The neural cell adhesion molecule L1 has recently been shown to be expressed in pancreatic adenocarcinoma (PDAC) cells. In this report, we demonstrate that L1 is expressed by moderately- to poorly-differentiated PDAC cells in situ, and that L1 expression is a predictor of poor patient survival. In vitro, reduced reactivity of an anti-L1 carboxy-terminus-specific antibody was observed in the more poorly differentiated fast-growing (FG) variant of the COLO357 population, versus its well-differentiated slow-growing (SG) counterpart, even though they express equivalent total L1. The carboxy-terminus of L1 mediates binding to the MAP kinase-regulating protein RanBPM and mutation of T1247/S1248 within this region attenuates the expression of malignancy associated proteins and L1-induced tumorigenicity in mice. Therefore, we reasoned that the differential epitope exposure observed might be indicative of modifications responsible for regulating these events. However, epitope mapping demonstrated that the major determinant of binding was actually N1251; mutation of T1247 and S1248, alone or together, had little effect on C20 binding. Moreover, cluster assays using CD25 ectodomain/L1 cytoplasmic domain chimeras demonstrated the N1251-dependent, RanBPM-independent stimulation of erk phosphorylation in these cells. Reactivity of this antibody also reflects the differential exposure of extracellular epitopes in these COLO357 sublines, consistent with the previous demonstration of L1 ectodomain conformation modulation by intracellular modifications. These data further support a central role for L1 in PDAC, and define a specific role for carboxy-terminal residues including N1251 in the regulation of L1 activity in PDAC cells.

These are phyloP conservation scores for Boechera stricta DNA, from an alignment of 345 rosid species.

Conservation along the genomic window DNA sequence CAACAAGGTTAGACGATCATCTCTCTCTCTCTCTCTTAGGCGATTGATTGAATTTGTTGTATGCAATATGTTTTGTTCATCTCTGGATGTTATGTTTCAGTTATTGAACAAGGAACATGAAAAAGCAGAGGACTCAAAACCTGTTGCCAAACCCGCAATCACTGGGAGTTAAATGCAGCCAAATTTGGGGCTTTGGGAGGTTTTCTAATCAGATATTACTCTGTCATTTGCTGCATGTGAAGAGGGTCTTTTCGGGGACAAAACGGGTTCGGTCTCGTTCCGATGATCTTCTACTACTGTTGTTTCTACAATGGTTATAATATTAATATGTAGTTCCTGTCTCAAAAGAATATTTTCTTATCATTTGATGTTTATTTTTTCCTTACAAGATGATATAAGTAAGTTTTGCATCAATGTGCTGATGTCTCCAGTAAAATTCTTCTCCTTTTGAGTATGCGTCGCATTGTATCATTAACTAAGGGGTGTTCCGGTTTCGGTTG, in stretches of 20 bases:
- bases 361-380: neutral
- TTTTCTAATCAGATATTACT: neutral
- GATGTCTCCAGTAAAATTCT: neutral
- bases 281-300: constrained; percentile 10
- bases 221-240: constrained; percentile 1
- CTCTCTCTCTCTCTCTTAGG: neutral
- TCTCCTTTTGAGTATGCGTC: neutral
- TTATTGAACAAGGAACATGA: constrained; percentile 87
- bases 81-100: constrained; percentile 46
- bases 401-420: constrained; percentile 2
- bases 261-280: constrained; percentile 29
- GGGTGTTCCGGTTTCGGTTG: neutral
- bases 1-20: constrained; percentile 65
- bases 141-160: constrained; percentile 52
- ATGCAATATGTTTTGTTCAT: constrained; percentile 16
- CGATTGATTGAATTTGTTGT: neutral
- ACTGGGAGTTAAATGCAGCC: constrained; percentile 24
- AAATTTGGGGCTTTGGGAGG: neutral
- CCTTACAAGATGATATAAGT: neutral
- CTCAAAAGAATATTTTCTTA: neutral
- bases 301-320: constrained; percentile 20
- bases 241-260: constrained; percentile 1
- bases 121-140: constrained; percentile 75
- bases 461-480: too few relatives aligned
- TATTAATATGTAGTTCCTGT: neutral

L1-CAM; Deamidation; Conformation; Differentiation